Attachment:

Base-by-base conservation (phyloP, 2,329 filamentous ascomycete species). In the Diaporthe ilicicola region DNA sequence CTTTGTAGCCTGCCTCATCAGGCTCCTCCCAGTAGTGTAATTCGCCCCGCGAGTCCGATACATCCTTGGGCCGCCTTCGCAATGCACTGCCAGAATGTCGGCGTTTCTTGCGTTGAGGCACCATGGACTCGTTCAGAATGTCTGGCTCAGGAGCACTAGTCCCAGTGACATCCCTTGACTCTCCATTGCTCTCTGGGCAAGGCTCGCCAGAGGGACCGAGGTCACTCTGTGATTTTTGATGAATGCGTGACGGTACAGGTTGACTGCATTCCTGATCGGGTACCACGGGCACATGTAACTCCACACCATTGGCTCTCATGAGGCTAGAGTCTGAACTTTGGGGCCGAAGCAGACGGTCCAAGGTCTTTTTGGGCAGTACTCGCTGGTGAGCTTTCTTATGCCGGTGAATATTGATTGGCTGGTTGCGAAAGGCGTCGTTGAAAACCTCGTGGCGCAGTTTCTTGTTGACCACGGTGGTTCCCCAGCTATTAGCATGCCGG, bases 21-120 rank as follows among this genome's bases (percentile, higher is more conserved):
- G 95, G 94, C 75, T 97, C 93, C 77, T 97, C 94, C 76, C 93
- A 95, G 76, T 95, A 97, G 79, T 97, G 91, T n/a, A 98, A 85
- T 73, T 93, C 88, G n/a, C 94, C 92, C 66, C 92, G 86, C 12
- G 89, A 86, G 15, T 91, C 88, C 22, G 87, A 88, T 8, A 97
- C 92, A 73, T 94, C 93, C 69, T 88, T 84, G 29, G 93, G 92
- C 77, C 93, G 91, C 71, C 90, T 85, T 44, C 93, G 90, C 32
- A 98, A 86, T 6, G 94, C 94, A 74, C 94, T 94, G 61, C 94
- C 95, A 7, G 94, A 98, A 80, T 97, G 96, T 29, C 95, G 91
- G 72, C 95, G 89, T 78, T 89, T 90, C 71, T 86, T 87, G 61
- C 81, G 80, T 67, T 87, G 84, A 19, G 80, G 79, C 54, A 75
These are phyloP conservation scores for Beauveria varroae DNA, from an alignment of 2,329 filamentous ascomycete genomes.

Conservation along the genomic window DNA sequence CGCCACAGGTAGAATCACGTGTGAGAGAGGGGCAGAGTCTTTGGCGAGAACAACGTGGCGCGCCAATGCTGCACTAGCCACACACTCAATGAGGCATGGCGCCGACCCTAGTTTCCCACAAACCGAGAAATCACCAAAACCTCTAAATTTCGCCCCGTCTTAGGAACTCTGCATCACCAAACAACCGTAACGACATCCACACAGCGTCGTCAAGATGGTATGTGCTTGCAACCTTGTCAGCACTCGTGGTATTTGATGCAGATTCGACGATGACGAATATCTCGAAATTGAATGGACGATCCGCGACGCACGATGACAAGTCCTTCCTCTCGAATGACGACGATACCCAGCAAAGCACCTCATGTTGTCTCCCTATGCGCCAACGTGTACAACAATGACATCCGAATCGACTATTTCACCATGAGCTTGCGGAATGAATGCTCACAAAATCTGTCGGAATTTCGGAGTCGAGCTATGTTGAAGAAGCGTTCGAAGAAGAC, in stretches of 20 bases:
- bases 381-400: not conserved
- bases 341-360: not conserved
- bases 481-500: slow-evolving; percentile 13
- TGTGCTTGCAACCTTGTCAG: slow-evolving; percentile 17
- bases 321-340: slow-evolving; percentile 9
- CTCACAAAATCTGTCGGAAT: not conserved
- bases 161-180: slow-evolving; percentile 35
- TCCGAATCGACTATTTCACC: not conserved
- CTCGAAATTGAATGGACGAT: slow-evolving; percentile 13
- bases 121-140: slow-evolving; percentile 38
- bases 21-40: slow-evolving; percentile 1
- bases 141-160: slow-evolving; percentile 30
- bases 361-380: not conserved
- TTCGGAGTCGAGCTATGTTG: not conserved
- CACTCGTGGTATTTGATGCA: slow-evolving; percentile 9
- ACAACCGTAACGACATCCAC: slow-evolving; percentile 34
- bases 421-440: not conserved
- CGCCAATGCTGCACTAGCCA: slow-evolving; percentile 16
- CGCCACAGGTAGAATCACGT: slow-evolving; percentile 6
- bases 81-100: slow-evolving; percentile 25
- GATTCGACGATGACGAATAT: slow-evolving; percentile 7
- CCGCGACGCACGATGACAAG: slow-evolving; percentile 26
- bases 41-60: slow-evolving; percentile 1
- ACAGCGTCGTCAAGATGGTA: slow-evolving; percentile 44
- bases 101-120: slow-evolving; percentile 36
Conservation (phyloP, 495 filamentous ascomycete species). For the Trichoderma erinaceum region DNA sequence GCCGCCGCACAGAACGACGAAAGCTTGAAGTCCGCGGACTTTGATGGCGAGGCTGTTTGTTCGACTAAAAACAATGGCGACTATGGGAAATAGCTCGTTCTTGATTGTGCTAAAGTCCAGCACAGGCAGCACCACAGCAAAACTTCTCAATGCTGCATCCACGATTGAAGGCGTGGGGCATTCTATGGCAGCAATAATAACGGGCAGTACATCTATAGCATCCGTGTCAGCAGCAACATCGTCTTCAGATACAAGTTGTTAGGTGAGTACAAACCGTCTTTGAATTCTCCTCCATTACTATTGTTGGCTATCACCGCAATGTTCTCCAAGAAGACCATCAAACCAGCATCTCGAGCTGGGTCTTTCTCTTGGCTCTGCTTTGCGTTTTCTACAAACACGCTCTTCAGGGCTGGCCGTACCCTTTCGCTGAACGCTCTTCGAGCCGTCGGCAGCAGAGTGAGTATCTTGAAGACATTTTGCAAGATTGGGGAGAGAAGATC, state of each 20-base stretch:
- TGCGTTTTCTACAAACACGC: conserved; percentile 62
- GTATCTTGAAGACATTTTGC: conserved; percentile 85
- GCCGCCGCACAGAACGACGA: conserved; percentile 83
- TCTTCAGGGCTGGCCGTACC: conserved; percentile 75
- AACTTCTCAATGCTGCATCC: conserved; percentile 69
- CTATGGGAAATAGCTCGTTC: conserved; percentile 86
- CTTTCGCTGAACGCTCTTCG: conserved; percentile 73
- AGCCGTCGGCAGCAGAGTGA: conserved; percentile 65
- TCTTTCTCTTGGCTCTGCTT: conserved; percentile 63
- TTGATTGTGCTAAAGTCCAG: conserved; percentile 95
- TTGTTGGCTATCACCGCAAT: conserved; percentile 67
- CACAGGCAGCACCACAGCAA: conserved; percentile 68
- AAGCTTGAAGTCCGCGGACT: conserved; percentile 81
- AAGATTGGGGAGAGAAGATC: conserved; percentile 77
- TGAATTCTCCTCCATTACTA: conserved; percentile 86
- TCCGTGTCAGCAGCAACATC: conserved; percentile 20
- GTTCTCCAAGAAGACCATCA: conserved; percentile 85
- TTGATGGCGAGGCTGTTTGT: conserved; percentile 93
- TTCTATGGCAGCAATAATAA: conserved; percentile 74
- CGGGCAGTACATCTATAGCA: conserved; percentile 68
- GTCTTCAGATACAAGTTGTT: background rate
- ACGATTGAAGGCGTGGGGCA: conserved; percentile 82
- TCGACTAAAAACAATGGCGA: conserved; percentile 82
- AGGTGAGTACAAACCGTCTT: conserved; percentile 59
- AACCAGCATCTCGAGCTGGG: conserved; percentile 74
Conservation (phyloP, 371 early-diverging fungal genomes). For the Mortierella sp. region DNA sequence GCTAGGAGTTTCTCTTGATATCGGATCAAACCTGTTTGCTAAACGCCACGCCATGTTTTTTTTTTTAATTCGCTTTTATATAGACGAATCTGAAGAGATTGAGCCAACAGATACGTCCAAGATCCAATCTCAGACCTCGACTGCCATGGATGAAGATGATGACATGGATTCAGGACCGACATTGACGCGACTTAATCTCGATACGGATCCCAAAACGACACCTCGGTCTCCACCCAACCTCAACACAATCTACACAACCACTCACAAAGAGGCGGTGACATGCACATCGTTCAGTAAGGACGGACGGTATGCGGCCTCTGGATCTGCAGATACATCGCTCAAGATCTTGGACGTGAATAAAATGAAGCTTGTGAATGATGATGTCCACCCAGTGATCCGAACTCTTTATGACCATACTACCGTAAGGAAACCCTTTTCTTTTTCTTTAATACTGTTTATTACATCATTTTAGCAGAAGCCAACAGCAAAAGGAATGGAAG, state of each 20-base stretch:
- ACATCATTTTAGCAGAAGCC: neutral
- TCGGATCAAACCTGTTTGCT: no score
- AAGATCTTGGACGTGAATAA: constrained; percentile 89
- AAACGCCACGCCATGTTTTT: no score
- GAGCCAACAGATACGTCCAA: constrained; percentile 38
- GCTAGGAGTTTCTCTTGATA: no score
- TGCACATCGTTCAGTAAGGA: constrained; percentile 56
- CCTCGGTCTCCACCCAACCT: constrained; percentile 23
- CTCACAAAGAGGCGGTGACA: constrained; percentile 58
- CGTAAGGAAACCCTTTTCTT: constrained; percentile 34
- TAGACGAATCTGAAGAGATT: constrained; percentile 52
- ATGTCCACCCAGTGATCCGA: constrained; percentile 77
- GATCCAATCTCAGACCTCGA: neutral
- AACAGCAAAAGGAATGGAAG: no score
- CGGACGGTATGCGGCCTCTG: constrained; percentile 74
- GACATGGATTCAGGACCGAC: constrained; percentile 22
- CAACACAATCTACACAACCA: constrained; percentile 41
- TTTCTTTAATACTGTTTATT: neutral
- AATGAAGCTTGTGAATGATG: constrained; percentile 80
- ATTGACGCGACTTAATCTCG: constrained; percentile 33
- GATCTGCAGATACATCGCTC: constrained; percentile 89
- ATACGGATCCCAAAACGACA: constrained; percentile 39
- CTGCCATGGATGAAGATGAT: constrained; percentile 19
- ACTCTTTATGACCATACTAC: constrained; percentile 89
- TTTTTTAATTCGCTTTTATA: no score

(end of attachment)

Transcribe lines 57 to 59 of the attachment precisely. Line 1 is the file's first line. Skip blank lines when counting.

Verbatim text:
- TTGATGGCGAGGCTGTTTGT: conserved; percentile 93
- TTCTATGGCAGCAATAATAA: conserved; percentile 74
- CGGGCAGTACATCTATAGCA: conserved; percentile 68